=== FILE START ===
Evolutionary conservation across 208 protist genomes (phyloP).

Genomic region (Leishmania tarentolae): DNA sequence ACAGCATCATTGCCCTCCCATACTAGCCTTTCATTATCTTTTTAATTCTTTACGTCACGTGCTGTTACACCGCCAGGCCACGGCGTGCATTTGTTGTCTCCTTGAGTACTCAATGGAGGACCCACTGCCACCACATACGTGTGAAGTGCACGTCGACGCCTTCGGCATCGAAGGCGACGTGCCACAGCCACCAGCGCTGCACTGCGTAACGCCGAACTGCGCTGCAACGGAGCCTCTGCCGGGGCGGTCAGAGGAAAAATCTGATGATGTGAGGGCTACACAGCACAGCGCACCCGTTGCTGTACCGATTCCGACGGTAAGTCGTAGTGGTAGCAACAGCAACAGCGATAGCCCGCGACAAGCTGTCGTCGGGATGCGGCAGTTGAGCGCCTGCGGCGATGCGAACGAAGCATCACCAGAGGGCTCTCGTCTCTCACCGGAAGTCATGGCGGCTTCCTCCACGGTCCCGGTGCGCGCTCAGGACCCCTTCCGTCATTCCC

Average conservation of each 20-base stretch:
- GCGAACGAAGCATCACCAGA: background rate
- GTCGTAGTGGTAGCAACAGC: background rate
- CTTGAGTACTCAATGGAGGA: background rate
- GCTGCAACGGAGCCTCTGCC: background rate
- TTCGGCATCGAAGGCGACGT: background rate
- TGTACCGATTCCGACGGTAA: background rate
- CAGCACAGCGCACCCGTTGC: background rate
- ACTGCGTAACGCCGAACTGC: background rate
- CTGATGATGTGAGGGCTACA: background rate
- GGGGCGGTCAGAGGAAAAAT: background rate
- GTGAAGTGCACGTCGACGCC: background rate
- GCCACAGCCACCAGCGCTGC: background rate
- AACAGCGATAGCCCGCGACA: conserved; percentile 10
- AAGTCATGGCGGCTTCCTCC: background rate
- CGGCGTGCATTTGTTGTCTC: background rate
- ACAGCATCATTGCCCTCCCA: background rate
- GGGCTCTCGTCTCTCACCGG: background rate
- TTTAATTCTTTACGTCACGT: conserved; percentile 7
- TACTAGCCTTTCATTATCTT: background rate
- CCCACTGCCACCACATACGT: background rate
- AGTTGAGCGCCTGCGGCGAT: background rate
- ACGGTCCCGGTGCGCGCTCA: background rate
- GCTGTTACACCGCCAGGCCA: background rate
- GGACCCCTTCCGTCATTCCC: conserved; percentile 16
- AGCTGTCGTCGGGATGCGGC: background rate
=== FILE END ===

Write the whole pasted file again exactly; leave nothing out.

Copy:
Evolutionary conservation across 208 protist genomes (phyloP).

Genomic region (Leishmania tarentolae): DNA sequence ACAGCATCATTGCCCTCCCATACTAGCCTTTCATTATCTTTTTAATTCTTTACGTCACGTGCTGTTACACCGCCAGGCCACGGCGTGCATTTGTTGTCTCCTTGAGTACTCAATGGAGGACCCACTGCCACCACATACGTGTGAAGTGCACGTCGACGCCTTCGGCATCGAAGGCGACGTGCCACAGCCACCAGCGCTGCACTGCGTAACGCCGAACTGCGCTGCAACGGAGCCTCTGCCGGGGCGGTCAGAGGAAAAATCTGATGATGTGAGGGCTACACAGCACAGCGCACCCGTTGCTGTACCGATTCCGACGGTAAGTCGTAGTGGTAGCAACAGCAACAGCGATAGCCCGCGACAAGCTGTCGTCGGGATGCGGCAGTTGAGCGCCTGCGGCGATGCGAACGAAGCATCACCAGAGGGCTCTCGTCTCTCACCGGAAGTCATGGCGGCTTCCTCCACGGTCCCGGTGCGCGCTCAGGACCCCTTCCGTCATTCCC

Average conservation of each 20-base stretch:
- GCGAACGAAGCATCACCAGA: background rate
- GTCGTAGTGGTAGCAACAGC: background rate
- CTTGAGTACTCAATGGAGGA: background rate
- GCTGCAACGGAGCCTCTGCC: background rate
- TTCGGCATCGAAGGCGACGT: background rate
- TGTACCGATTCCGACGGTAA: background rate
- CAGCACAGCGCACCCGTTGC: background rate
- ACTGCGTAACGCCGAACTGC: background rate
- CTGATGATGTGAGGGCTACA: background rate
- GGGGCGGTCAGAGGAAAAAT: background rate
- GTGAAGTGCACGTCGACGCC: background rate
- GCCACAGCCACCAGCGCTGC: background rate
- AACAGCGATAGCCCGCGACA: conserved; percentile 10
- AAGTCATGGCGGCTTCCTCC: background rate
- CGGCGTGCATTTGTTGTCTC: background rate
- ACAGCATCATTGCCCTCCCA: background rate
- GGGCTCTCGTCTCTCACCGG: background rate
- TTTAATTCTTTACGTCACGT: conserved; percentile 7
- TACTAGCCTTTCATTATCTT: background rate
- CCCACTGCCACCACATACGT: background rate
- AGTTGAGCGCCTGCGGCGAT: background rate
- ACGGTCCCGGTGCGCGCTCA: background rate
- GCTGTTACACCGCCAGGCCA: background rate
- GGACCCCTTCCGTCATTCCC: conserved; percentile 16
- AGCTGTCGTCGGGATGCGGC: background rate